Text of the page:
Mutational events that lead to MET exon 14 skipping occur frequently and may be targetable events in patients with pulmonary sarcomatoid carcinoma (PSC), according to a recent study published online ahead of print in the Journal of Clinical Oncology.

Balazs Halmos, MD, of Columbia University Medical Center, in New York, NY, and fellow researchers conducted whole-exome sequencing as well as targeted MET mutation screening in patients with PSC in order to further understand molecular pathogenesis of the disease.

With regard to MET exon 14 skipping,, which was validated through reverse transcriptase polymerase chain reaction and Western blotting , they also performed functional studies for validation of its oncogenic roles in lung adenosquamous cell line H596 as well as gastric adenocarcinoma cell line Hs746T.

The researchers found and validated several novel mutations in genes that had since been unknown to be cancer-associated, including RASA1, CDH4, CDH7, LAMB4, SCAF1, and LMTK2. They also confirmed mutations in genes that were previously known, such as TP53, KRAS, PIK3CA, MET, NOTCH, STK11, and RB1.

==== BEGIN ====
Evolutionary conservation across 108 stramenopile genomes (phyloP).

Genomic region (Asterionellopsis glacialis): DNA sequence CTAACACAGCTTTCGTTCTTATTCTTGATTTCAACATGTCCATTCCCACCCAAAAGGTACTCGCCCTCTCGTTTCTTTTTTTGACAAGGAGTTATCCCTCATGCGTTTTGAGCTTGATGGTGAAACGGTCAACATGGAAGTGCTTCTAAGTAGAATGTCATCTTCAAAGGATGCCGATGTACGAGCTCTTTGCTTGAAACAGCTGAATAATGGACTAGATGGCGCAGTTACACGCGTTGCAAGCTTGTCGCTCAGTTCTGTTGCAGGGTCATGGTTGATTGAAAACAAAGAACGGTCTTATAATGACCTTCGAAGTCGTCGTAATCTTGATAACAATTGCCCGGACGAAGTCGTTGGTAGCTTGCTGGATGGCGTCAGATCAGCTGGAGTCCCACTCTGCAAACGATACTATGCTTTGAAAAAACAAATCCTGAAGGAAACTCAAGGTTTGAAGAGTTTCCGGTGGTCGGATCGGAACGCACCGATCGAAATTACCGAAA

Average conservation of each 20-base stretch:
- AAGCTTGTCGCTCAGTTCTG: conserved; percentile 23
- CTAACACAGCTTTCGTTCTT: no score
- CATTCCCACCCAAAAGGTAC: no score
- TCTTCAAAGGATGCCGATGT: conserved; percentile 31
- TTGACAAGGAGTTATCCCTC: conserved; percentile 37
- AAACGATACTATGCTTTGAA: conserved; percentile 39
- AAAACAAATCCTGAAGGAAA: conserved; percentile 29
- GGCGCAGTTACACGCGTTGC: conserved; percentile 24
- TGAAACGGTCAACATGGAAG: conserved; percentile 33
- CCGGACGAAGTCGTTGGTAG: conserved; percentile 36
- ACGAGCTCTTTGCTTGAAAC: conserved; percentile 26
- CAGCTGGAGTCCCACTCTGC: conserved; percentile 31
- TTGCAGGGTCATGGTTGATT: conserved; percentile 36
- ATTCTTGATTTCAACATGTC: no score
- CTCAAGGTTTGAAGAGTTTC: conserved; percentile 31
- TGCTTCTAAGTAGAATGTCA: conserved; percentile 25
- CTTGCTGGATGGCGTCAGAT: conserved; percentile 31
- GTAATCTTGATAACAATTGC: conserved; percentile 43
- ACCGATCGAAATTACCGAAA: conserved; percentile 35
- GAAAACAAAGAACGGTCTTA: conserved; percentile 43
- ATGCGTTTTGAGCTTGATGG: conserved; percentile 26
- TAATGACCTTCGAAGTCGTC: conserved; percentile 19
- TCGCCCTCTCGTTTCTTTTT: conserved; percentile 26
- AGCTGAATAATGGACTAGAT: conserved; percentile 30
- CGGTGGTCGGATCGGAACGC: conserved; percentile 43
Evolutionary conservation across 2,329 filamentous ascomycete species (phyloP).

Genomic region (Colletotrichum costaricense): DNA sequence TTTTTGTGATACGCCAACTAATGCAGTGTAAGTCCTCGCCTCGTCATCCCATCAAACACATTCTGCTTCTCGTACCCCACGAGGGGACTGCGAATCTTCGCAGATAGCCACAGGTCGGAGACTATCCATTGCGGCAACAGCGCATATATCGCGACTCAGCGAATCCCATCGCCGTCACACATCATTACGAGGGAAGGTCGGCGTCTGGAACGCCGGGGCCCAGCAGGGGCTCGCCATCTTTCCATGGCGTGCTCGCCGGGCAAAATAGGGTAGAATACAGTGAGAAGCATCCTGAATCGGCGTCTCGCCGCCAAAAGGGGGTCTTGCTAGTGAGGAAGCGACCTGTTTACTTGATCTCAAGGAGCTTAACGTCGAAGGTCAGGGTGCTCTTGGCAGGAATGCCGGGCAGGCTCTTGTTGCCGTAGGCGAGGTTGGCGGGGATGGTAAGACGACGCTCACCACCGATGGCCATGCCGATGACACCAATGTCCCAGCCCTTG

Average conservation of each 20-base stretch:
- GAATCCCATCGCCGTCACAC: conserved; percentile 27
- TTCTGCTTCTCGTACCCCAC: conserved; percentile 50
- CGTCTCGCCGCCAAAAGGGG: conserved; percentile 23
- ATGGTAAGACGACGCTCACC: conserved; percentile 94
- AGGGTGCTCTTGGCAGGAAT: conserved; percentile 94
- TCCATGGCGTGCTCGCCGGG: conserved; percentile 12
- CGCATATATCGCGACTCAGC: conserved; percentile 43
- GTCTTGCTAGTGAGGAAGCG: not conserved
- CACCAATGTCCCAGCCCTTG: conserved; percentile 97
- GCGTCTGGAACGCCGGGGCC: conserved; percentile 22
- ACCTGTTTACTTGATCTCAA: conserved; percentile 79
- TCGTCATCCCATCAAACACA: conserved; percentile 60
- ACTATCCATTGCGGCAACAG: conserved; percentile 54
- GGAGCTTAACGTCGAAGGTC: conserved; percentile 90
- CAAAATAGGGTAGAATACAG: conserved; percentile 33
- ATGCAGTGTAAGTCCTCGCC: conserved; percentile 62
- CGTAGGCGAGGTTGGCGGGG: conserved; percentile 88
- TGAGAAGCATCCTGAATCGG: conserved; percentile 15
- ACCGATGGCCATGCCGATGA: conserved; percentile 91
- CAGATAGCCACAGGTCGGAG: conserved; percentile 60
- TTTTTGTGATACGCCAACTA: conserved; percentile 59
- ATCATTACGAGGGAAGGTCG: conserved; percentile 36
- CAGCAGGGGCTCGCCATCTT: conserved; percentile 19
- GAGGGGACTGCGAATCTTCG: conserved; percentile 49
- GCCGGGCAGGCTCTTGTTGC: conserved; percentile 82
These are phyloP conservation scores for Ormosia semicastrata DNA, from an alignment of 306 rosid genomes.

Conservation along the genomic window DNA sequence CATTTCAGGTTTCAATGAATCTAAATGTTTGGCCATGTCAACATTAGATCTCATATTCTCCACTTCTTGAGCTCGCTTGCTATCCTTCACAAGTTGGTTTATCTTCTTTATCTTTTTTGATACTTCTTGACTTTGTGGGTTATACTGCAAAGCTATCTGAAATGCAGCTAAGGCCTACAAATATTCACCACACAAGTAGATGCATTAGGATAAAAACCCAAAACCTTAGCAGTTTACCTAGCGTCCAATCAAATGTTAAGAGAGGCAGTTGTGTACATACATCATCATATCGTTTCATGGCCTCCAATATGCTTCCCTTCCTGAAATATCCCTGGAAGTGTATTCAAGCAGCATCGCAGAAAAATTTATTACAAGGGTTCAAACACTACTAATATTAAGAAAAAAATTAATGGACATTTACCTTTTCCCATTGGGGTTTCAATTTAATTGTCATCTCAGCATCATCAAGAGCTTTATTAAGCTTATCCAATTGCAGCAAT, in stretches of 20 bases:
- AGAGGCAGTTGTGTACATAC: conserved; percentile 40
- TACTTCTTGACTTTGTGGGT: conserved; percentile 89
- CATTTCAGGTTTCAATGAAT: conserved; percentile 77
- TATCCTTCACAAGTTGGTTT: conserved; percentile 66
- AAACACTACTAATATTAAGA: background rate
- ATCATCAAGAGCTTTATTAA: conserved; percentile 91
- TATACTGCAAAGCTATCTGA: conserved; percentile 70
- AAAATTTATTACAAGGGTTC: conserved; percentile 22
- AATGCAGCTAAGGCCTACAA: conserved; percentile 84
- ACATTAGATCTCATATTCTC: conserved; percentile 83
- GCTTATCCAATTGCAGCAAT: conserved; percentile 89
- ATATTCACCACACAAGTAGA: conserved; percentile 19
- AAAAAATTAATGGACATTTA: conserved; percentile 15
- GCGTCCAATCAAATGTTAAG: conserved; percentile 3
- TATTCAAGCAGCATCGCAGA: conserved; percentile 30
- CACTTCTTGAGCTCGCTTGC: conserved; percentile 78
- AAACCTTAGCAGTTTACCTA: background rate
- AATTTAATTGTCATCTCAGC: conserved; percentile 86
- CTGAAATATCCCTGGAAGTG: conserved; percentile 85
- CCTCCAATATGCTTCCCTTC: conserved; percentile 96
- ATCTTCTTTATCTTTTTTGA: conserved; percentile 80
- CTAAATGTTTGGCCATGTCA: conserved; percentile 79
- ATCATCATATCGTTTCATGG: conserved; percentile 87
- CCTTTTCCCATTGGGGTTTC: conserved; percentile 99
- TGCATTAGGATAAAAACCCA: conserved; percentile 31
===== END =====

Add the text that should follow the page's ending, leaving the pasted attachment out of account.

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Mutations that led to exon 14 skipping were identified in eight out of 36 patient cases.

Furthermore, RNA silencing of MET and MET inhibition with crizotinib demonstrated an effect on cell viability and a decrease in downstream AKT and mitogen-activated protein kinase activation in Hs746T and Hh596.

Reference

  1. Liu X, Jia Y, Stoopler MB, et al. Next-generation sequencing of pulmonary sarcomatoid carcinoma reveals high frequency of actionable MET gene mutations. Journal of Clinical Oncology. 2015. [epub ahead of print]. doi: 10.1200/JCO.2015.62.0674.